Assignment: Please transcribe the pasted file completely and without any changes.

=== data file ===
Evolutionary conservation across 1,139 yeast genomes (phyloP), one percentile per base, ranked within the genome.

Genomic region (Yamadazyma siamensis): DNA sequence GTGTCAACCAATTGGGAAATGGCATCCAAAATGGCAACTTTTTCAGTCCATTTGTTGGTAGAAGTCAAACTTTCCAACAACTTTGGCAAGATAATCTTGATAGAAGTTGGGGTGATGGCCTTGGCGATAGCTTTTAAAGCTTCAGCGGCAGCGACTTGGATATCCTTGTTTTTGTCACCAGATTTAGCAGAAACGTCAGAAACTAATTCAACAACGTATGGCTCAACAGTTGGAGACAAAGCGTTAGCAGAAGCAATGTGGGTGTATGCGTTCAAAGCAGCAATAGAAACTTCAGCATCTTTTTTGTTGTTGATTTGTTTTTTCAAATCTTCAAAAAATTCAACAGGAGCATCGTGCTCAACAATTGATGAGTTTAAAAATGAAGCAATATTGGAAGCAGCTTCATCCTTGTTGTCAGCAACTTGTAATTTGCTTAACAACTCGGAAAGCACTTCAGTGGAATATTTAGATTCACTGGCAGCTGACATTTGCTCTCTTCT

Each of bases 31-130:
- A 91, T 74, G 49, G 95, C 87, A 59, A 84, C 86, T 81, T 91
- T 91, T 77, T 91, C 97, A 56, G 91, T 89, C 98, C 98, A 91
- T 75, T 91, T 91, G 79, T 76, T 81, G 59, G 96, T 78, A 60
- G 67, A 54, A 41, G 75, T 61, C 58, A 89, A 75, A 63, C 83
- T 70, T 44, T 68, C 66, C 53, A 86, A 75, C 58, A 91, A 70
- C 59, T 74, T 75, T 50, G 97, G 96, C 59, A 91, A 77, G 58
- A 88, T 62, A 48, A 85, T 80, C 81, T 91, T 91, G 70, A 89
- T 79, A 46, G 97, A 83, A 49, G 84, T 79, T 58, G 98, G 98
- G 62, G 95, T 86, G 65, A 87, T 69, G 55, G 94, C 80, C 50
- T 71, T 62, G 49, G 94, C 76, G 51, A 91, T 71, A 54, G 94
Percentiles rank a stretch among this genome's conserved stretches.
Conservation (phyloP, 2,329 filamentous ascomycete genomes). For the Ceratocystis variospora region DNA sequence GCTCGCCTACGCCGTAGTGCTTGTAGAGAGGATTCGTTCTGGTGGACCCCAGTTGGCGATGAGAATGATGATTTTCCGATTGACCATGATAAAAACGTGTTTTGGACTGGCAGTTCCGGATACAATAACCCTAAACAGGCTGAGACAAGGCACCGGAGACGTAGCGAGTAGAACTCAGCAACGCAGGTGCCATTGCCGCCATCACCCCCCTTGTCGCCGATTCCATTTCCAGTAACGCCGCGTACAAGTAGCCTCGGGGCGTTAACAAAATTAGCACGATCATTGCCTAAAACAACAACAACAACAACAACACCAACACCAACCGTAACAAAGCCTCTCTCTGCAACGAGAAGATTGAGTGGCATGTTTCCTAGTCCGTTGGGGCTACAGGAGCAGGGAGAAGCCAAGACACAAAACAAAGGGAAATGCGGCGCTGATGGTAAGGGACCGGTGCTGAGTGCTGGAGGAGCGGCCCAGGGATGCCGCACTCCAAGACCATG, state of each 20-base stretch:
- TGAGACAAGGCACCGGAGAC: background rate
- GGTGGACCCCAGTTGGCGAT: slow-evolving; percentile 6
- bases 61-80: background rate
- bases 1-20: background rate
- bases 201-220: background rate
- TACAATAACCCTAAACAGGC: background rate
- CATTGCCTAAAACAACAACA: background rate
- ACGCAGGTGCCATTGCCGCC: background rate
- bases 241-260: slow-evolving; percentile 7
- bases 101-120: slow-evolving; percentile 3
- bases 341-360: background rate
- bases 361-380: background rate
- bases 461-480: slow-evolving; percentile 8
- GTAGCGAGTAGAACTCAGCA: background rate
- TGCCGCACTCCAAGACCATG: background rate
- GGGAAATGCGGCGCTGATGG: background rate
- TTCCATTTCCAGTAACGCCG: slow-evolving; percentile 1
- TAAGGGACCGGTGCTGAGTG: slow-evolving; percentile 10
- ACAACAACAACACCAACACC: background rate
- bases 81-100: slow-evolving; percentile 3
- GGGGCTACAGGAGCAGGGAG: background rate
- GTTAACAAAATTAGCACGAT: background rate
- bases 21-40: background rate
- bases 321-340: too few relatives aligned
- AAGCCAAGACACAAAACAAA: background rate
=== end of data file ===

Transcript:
Evolutionary conservation across 1,139 yeast genomes (phyloP), one percentile per base, ranked within the genome.

Genomic region (Yamadazyma siamensis): DNA sequence GTGTCAACCAATTGGGAAATGGCATCCAAAATGGCAACTTTTTCAGTCCATTTGTTGGTAGAAGTCAAACTTTCCAACAACTTTGGCAAGATAATCTTGATAGAAGTTGGGGTGATGGCCTTGGCGATAGCTTTTAAAGCTTCAGCGGCAGCGACTTGGATATCCTTGTTTTTGTCACCAGATTTAGCAGAAACGTCAGAAACTAATTCAACAACGTATGGCTCAACAGTTGGAGACAAAGCGTTAGCAGAAGCAATGTGGGTGTATGCGTTCAAAGCAGCAATAGAAACTTCAGCATCTTTTTTGTTGTTGATTTGTTTTTTCAAATCTTCAAAAAATTCAACAGGAGCATCGTGCTCAACAATTGATGAGTTTAAAAATGAAGCAATATTGGAAGCAGCTTCATCCTTGTTGTCAGCAACTTGTAATTTGCTTAACAACTCGGAAAGCACTTCAGTGGAATATTTAGATTCACTGGCAGCTGACATTTGCTCTCTTCT

Each of bases 31-130:
- A 91, T 74, G 49, G 95, C 87, A 59, A 84, C 86, T 81, T 91
- T 91, T 77, T 91, C 97, A 56, G 91, T 89, C 98, C 98, A 91
- T 75, T 91, T 91, G 79, T 76, T 81, G 59, G 96, T 78, A 60
- G 67, A 54, A 41, G 75, T 61, C 58, A 89, A 75, A 63, C 83
- T 70, T 44, T 68, C 66, C 53, A 86, A 75, C 58, A 91, A 70
- C 59, T 74, T 75, T 50, G 97, G 96, C 59, A 91, A 77, G 58
- A 88, T 62, A 48, A 85, T 80, C 81, T 91, T 91, G 70, A 89
- T 79, A 46, G 97, A 83, A 49, G 84, T 79, T 58, G 98, G 98
- G 62, G 95, T 86, G 65, A 87, T 69, G 55, G 94, C 80, C 50
- T 71, T 62, G 49, G 94, C 76, G 51, A 91, T 71, A 54, G 94
Percentiles rank a stretch among this genome's conserved stretches.
Conservation (phyloP, 2,329 filamentous ascomycete genomes). For the Ceratocystis variospora region DNA sequence GCTCGCCTACGCCGTAGTGCTTGTAGAGAGGATTCGTTCTGGTGGACCCCAGTTGGCGATGAGAATGATGATTTTCCGATTGACCATGATAAAAACGTGTTTTGGACTGGCAGTTCCGGATACAATAACCCTAAACAGGCTGAGACAAGGCACCGGAGACGTAGCGAGTAGAACTCAGCAACGCAGGTGCCATTGCCGCCATCACCCCCCTTGTCGCCGATTCCATTTCCAGTAACGCCGCGTACAAGTAGCCTCGGGGCGTTAACAAAATTAGCACGATCATTGCCTAAAACAACAACAACAACAACAACACCAACACCAACCGTAACAAAGCCTCTCTCTGCAACGAGAAGATTGAGTGGCATGTTTCCTAGTCCGTTGGGGCTACAGGAGCAGGGAGAAGCCAAGACACAAAACAAAGGGAAATGCGGCGCTGATGGTAAGGGACCGGTGCTGAGTGCTGGAGGAGCGGCCCAGGGATGCCGCACTCCAAGACCATG, state of each 20-base stretch:
- TGAGACAAGGCACCGGAGAC: background rate
- GGTGGACCCCAGTTGGCGAT: slow-evolving; percentile 6
- bases 61-80: background rate
- bases 1-20: background rate
- bases 201-220: background rate
- TACAATAACCCTAAACAGGC: background rate
- CATTGCCTAAAACAACAACA: background rate
- ACGCAGGTGCCATTGCCGCC: background rate
- bases 241-260: slow-evolving; percentile 7
- bases 101-120: slow-evolving; percentile 3
- bases 341-360: background rate
- bases 361-380: background rate
- bases 461-480: slow-evolving; percentile 8
- GTAGCGAGTAGAACTCAGCA: background rate
- TGCCGCACTCCAAGACCATG: background rate
- GGGAAATGCGGCGCTGATGG: background rate
- TTCCATTTCCAGTAACGCCG: slow-evolving; percentile 1
- TAAGGGACCGGTGCTGAGTG: slow-evolving; percentile 10
- ACAACAACAACACCAACACC: background rate
- bases 81-100: slow-evolving; percentile 3
- GGGGCTACAGGAGCAGGGAG: background rate
- GTTAACAAAATTAGCACGAT: background rate
- bases 21-40: background rate
- bases 321-340: too few relatives aligned
- AAGCCAAGACACAAAACAAA: background rate